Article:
FCC Launches Broadband 'Nutrition Labels'

John Lister's picture

The FCC has launched "broadband labels" to help consumers compare different packages and providers. The labels are modeled on those used for nutritional information.

The idea is to help consumers make more informed decisions about choosing a provider. The problem is that often it's a lack of choice that's the biggest barrier to getting good value Internet services.

Most providers will need to start displaying the labels from this month, though those with fewer than 100,000 subscribers have until October to comply. Customers can complain to the FCC about missing or inaccurate labels. The FCC hasn't spelt out specific penalties for breaches. (Source: fcc.gov)

While the format of the labels is extremely reminiscent of the FDA-mandated nutritional information labels, the required information directly relates to broadband service. There will be separate labels for wired and mobile broadband.

No Hiding Place For Hidden Fees

The information includes details about the monthly price including any restrictions, introductory rates and minimum terms, plus any additional charges such as installation or early termination fees.

The labels will also list typical download and upload speeds, latency (the delay in starting data transmission) and any monthly usage caps. Companies must also give customer support contacts plus a website address for their privacy policy and any network management policy (such as restricting usage or slowing speeds for particular types of data or at specific times).

The original plans meant the labels would also have to show if the plan was eligible for the Affordable Connectivity Plan which offered a $30 government-funded discount for people on low incomes. That requirement has been dropped because the plan is currently set to wind up unless and until Congress approves additional funding.

Price Comparison Easier

Providers will need to publish a separate label for each plan and show it at the point of sale, whether that be in a store or online. They will also need to make the labels available in a machine-readable format to make it easy for third parties to produce automated comparison sites.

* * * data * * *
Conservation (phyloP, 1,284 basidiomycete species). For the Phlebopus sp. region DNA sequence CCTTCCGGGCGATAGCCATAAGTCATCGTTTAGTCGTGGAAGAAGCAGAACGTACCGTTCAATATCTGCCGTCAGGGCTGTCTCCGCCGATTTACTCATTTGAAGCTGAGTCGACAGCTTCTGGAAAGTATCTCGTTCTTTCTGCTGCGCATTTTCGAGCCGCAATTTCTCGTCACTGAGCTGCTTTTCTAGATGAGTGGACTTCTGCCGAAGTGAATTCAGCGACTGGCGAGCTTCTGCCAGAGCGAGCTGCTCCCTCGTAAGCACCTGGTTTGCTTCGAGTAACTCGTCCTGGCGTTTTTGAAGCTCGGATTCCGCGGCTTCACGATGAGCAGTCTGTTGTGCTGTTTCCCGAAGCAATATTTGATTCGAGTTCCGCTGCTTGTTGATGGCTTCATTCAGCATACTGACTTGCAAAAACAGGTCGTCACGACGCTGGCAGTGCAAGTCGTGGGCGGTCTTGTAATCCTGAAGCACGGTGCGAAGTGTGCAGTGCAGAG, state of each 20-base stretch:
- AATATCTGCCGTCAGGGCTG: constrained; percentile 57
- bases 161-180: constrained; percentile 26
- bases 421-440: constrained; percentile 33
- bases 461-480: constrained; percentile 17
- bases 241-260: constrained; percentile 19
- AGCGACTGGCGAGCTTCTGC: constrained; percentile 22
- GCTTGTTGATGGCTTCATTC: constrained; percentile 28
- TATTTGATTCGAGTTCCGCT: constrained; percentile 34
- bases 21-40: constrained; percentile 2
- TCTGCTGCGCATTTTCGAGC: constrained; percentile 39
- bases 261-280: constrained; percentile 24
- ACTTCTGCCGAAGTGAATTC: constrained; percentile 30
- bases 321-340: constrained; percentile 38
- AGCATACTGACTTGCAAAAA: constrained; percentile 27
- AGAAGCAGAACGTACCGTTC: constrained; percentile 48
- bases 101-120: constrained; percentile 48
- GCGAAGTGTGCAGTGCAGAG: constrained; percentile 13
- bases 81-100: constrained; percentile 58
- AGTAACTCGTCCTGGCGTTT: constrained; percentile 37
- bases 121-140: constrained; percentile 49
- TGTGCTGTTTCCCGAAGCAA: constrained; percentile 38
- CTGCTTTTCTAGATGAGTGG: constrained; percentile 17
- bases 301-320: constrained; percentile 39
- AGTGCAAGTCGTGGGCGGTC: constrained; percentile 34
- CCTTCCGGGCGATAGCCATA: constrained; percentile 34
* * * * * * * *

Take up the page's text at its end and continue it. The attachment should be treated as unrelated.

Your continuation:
The idea of the labels to is make it easier to know which providers are offering the best deal for a user's particular requirements and budgets. Of course, that doesn't necessarily help customers in areas where they have limited options for high-speed connections. (Source: theverge.com)

What's Your Opinion?

Are the labels a good idea? Would they have helped you when you signed up to your current deal? Is better information for customers the key to a competitive broadband market?

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drobinson_nc_16614's picture

I get a price increase from AT&T every year. I just got another one today. They are trying to force me to give them access to my bank account or it will cost me another $10 a month. Same thing happened last year and the year before. I was paying $70/month in 2021. Now I am paying $110/month for the same service. Every year I have to pay another $10/month to help them "offset" their operating cost. There needs to be a cap placed on their service. The 'label' is a waste of time and will only create another cost increase for the consumer. AT&T is a monopoly and owns most of the other service providers, such as Time Warner(aka Spectrum Internet). So there are not many, if any, to choose from in most areas.